Social distancing at a minimum of 6 feet may be critical for personal safety in the midst of this pandemic, but brands must actually grow closer with technology partners who can enable and empower them to answer the call of this myriad of demands. What does that look like in practical terms?
One recent example involves Stratix, a premier enterprise mobility services provider, and Verizon Wireless. The two companies recently came together to offer quick-service restaurant operators a turnkey solution that bundled extensive wireless infrastructure, industry-leading devices/accessories and automated ultraviolet-light (UV) cleaning solutions backed by extensive support from USA-based trained agents and repair depot facilities. These are all must-haves in the current landscape, but perhaps the biggest benefit for operators is that they can enjoy a single point of contact to manage these devices and services across all of their locations—and all at a reliable monthly cost per device.
The advantages to this are considerable. Restaurant operators don’t have to rely upon in-house teams for designing an optimized mobile technology blueprint that is flexible and sustainable amidst changes in the business landscape and technology in general. They can offer an ideal “out-of-the-box” experience that is tailored to the needs of their brick-and-mortar locations. Visibility of their mobile ecosystem is always available on-demand with updated reports, usage histories and more on tap from a single dashboard. Most importantly, they’re empowered to protect their brand experience regarding curbside or drive-thru ordering across all of their locations.
This is the key to ensuring happy, loyal repeat customers during uncertain times. Long after the pandemic passes, these impressions of a safer, more convenient restaurant experience will not be soon forgotten.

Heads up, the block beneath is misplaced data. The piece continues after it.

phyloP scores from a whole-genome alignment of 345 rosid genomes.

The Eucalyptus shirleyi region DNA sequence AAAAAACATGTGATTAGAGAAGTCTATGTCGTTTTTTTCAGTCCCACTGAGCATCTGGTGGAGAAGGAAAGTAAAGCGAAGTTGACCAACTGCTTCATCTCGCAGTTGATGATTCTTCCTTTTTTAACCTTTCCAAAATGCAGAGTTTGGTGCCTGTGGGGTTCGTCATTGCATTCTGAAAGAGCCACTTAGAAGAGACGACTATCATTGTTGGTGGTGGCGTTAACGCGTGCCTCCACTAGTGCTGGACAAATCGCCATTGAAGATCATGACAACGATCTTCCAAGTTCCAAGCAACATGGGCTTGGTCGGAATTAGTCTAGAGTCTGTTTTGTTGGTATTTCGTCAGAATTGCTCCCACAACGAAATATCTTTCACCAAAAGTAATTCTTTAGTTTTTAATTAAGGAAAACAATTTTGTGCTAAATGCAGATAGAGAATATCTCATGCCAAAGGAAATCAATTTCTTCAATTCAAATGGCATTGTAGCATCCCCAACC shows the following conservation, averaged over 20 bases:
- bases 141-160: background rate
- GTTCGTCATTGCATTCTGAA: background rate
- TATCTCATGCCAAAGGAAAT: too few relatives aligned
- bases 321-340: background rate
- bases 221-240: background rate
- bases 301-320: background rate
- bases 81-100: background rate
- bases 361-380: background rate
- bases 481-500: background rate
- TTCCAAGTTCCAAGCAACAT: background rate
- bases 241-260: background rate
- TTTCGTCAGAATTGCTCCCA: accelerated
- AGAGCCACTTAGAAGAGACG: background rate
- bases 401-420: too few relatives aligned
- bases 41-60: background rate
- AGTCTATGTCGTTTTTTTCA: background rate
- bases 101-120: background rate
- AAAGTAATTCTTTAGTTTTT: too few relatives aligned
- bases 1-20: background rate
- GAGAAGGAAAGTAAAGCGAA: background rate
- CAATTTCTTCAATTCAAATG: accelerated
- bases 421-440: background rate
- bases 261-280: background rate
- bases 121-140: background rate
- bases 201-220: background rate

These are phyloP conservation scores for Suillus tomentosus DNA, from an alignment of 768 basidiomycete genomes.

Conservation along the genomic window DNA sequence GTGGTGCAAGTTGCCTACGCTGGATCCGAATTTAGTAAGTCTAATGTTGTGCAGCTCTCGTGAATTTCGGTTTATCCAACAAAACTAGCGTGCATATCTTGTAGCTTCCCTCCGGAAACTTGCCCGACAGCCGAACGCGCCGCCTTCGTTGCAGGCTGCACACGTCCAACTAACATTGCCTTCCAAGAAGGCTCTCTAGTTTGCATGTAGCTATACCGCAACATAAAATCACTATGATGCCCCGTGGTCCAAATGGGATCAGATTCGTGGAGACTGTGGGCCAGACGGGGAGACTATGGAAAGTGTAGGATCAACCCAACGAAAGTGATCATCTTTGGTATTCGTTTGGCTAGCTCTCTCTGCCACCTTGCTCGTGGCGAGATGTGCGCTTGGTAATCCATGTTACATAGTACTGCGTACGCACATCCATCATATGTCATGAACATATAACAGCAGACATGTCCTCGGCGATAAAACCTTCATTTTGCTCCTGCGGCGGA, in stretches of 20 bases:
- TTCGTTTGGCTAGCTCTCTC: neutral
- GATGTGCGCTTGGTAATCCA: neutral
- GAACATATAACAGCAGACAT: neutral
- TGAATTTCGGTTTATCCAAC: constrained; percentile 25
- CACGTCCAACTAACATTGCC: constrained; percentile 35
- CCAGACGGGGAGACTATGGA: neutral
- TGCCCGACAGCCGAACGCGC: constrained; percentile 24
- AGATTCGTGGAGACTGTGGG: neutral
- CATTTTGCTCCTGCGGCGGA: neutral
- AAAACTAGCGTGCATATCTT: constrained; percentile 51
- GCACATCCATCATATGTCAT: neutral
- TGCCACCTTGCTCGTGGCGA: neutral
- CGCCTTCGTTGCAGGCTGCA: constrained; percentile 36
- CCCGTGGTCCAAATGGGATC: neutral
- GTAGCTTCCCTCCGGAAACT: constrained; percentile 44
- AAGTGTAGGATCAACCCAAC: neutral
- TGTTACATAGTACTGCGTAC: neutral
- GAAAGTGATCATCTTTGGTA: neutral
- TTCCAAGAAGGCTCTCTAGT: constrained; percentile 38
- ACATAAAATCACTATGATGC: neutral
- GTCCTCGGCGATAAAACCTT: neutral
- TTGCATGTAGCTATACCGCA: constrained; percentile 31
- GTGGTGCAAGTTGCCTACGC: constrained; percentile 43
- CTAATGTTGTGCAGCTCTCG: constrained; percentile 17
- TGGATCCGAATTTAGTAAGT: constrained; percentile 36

The COVID-19 pandemic has truly forced quick-service operators and decision makers to rethink both the way that they leverage their physical locations and the technology that they turn to solve the related challenges. Social distancing, regulatory compliance, customer concerns and immense competitive pressures are all having an outsized impact on both customer and employee expectations.
The good news is that smarter applications of mobile technology—paired by extensive partnerships with the providers who can help manage and enable these solutions—offer an immediate avenue for operators and their technology decision makers to pivot to a superior customer and employee experience for the tumultuous business environment of today and the unknown challenges to come. Thinking differently about how to put it all together in the “ultimate combo” of mobile technology offerings will grant a sizable advantage to the more innovative and forward-thinking players in the restaurant space. The only question that remains is: Will your organization be among them?
Dipesh Hinduja is the senior IT manager and technical architect at Stratix, specializing in maturing teams and businesses that operate in rapid-change technologies.